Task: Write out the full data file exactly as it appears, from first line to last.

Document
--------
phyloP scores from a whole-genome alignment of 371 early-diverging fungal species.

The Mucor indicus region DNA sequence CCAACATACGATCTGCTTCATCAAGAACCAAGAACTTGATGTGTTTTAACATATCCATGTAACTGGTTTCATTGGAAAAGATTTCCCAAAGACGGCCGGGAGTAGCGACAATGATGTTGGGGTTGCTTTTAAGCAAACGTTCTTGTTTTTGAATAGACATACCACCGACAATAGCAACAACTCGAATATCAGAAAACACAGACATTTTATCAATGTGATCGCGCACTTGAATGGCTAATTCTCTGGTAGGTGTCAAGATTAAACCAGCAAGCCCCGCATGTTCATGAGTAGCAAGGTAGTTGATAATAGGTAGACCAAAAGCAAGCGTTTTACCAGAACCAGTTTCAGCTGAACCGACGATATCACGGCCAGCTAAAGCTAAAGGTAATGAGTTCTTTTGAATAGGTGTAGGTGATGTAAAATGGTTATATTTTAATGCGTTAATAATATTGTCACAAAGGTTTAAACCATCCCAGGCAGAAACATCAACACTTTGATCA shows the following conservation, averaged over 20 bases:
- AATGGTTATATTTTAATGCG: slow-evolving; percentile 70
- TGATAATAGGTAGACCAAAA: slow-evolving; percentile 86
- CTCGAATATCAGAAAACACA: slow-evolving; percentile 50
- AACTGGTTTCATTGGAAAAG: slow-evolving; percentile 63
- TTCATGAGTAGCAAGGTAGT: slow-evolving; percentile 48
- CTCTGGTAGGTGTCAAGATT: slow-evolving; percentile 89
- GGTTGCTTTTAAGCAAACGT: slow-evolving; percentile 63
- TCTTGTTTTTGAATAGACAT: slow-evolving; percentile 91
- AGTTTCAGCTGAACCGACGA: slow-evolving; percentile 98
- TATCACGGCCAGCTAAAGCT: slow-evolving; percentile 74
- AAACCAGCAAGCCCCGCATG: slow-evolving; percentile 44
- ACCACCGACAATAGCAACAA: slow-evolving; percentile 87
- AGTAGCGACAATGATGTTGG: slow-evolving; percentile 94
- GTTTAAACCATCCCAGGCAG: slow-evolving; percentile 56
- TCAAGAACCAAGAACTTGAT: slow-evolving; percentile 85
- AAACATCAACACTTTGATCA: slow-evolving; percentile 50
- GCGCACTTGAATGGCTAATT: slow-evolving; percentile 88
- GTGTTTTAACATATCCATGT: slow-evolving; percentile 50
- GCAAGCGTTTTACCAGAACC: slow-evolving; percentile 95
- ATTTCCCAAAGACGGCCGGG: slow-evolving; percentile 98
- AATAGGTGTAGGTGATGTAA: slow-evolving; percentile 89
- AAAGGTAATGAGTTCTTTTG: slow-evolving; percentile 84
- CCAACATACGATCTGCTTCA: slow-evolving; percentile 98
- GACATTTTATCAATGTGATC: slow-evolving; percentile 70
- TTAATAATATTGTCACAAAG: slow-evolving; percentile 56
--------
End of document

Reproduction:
phyloP scores from a whole-genome alignment of 371 early-diverging fungal species.

The Mucor indicus region DNA sequence CCAACATACGATCTGCTTCATCAAGAACCAAGAACTTGATGTGTTTTAACATATCCATGTAACTGGTTTCATTGGAAAAGATTTCCCAAAGACGGCCGGGAGTAGCGACAATGATGTTGGGGTTGCTTTTAAGCAAACGTTCTTGTTTTTGAATAGACATACCACCGACAATAGCAACAACTCGAATATCAGAAAACACAGACATTTTATCAATGTGATCGCGCACTTGAATGGCTAATTCTCTGGTAGGTGTCAAGATTAAACCAGCAAGCCCCGCATGTTCATGAGTAGCAAGGTAGTTGATAATAGGTAGACCAAAAGCAAGCGTTTTACCAGAACCAGTTTCAGCTGAACCGACGATATCACGGCCAGCTAAAGCTAAAGGTAATGAGTTCTTTTGAATAGGTGTAGGTGATGTAAAATGGTTATATTTTAATGCGTTAATAATATTGTCACAAAGGTTTAAACCATCCCAGGCAGAAACATCAACACTTTGATCA shows the following conservation, averaged over 20 bases:
- AATGGTTATATTTTAATGCG: slow-evolving; percentile 70
- TGATAATAGGTAGACCAAAA: slow-evolving; percentile 86
- CTCGAATATCAGAAAACACA: slow-evolving; percentile 50
- AACTGGTTTCATTGGAAAAG: slow-evolving; percentile 63
- TTCATGAGTAGCAAGGTAGT: slow-evolving; percentile 48
- CTCTGGTAGGTGTCAAGATT: slow-evolving; percentile 89
- GGTTGCTTTTAAGCAAACGT: slow-evolving; percentile 63
- TCTTGTTTTTGAATAGACAT: slow-evolving; percentile 91
- AGTTTCAGCTGAACCGACGA: slow-evolving; percentile 98
- TATCACGGCCAGCTAAAGCT: slow-evolving; percentile 74
- AAACCAGCAAGCCCCGCATG: slow-evolving; percentile 44
- ACCACCGACAATAGCAACAA: slow-evolving; percentile 87
- AGTAGCGACAATGATGTTGG: slow-evolving; percentile 94
- GTTTAAACCATCCCAGGCAG: slow-evolving; percentile 56
- TCAAGAACCAAGAACTTGAT: slow-evolving; percentile 85
- AAACATCAACACTTTGATCA: slow-evolving; percentile 50
- GCGCACTTGAATGGCTAATT: slow-evolving; percentile 88
- GTGTTTTAACATATCCATGT: slow-evolving; percentile 50
- GCAAGCGTTTTACCAGAACC: slow-evolving; percentile 95
- ATTTCCCAAAGACGGCCGGG: slow-evolving; percentile 98
- AATAGGTGTAGGTGATGTAA: slow-evolving; percentile 89
- AAAGGTAATGAGTTCTTTTG: slow-evolving; percentile 84
- CCAACATACGATCTGCTTCA: slow-evolving; percentile 98
- GACATTTTATCAATGTGATC: slow-evolving; percentile 70
- TTAATAATATTGTCACAAAG: slow-evolving; percentile 56